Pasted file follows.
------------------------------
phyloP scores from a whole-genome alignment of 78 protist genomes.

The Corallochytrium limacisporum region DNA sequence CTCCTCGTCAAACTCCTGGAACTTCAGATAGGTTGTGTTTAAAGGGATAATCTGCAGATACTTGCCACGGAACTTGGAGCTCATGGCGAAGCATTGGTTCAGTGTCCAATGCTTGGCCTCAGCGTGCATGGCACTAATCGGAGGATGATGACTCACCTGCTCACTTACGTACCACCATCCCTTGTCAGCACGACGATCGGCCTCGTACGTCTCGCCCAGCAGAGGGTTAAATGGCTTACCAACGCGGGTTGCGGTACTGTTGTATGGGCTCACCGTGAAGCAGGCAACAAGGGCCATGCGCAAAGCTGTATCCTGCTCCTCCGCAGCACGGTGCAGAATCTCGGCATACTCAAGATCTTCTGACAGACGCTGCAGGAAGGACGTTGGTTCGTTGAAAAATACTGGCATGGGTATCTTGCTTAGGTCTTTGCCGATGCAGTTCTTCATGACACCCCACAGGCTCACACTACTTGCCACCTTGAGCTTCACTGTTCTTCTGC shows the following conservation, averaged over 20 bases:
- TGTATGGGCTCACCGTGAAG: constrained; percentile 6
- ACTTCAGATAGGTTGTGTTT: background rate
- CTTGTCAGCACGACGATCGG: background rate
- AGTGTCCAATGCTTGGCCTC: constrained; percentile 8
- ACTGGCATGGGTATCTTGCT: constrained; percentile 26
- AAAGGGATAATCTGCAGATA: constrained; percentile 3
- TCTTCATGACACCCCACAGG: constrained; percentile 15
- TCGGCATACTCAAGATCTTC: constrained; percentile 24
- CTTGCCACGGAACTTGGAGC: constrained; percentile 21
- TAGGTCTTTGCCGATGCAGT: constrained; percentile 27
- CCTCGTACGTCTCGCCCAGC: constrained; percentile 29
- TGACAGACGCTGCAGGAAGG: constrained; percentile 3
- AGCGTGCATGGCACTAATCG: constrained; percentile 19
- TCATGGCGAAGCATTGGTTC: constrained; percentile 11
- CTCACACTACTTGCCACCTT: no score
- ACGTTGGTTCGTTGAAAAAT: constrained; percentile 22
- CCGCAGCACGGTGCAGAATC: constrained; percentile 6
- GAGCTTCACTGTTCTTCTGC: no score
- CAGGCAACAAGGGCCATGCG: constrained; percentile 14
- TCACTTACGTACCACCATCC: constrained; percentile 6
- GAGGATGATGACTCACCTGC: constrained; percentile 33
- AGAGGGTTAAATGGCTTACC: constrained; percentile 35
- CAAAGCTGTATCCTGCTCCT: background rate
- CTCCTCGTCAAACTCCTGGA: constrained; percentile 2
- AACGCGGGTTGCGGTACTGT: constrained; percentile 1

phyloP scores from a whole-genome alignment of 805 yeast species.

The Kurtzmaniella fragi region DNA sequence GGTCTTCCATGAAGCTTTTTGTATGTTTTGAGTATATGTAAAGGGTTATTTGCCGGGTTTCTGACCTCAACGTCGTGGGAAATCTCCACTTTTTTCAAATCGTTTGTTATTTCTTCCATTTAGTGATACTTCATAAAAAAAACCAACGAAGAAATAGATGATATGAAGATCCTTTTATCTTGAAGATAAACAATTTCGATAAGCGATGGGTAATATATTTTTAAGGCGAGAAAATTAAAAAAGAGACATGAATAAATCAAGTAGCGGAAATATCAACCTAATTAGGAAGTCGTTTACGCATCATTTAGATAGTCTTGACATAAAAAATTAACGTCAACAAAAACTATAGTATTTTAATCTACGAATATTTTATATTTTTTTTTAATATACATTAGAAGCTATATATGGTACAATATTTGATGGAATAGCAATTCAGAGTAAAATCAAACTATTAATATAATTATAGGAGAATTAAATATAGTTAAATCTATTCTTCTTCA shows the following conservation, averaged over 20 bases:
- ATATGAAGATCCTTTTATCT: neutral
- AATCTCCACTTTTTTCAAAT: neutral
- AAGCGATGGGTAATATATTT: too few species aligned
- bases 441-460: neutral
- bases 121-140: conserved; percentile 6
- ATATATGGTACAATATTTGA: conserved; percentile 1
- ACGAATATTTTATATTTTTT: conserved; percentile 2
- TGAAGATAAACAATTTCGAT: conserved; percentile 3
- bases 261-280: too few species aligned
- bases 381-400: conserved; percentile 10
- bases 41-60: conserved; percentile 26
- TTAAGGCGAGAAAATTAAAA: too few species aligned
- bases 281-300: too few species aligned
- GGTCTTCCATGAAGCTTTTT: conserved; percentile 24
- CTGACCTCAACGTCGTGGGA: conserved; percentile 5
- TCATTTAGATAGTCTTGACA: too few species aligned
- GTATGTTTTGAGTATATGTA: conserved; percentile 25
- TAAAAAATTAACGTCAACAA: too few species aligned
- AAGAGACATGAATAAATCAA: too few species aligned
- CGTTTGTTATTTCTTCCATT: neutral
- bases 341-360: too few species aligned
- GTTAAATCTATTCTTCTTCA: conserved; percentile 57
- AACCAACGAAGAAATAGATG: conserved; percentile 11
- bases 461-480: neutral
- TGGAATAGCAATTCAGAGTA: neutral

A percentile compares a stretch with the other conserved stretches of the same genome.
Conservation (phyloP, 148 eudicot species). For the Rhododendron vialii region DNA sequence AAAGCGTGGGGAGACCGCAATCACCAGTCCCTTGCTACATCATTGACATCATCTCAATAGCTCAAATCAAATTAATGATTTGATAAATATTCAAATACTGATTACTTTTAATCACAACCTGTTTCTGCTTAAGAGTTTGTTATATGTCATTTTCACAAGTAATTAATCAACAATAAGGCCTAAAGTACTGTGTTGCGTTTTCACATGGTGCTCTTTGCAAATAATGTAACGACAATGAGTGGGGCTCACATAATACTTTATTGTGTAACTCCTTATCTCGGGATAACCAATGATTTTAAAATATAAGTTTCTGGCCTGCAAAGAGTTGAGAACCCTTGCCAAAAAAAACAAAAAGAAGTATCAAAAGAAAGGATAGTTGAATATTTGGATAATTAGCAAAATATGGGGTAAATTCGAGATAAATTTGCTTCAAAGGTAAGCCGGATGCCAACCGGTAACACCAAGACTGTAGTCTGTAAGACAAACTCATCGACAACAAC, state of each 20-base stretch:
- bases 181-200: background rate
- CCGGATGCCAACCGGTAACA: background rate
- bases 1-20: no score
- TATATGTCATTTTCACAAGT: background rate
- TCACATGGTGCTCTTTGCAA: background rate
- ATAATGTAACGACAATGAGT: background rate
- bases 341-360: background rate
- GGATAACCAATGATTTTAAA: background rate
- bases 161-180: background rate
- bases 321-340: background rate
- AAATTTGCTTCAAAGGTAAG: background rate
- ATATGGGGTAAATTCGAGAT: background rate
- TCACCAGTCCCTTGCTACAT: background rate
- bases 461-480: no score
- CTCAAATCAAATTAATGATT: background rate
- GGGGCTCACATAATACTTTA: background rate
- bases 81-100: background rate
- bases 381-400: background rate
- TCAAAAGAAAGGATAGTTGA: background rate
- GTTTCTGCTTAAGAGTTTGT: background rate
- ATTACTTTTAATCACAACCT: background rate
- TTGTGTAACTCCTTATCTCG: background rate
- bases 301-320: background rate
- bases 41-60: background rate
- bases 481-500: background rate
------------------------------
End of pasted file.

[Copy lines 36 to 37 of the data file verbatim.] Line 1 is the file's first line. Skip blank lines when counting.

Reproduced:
- ACGAATATTTTATATTTTTT: conserved; percentile 2
- TGAAGATAAACAATTTCGAT: conserved; percentile 3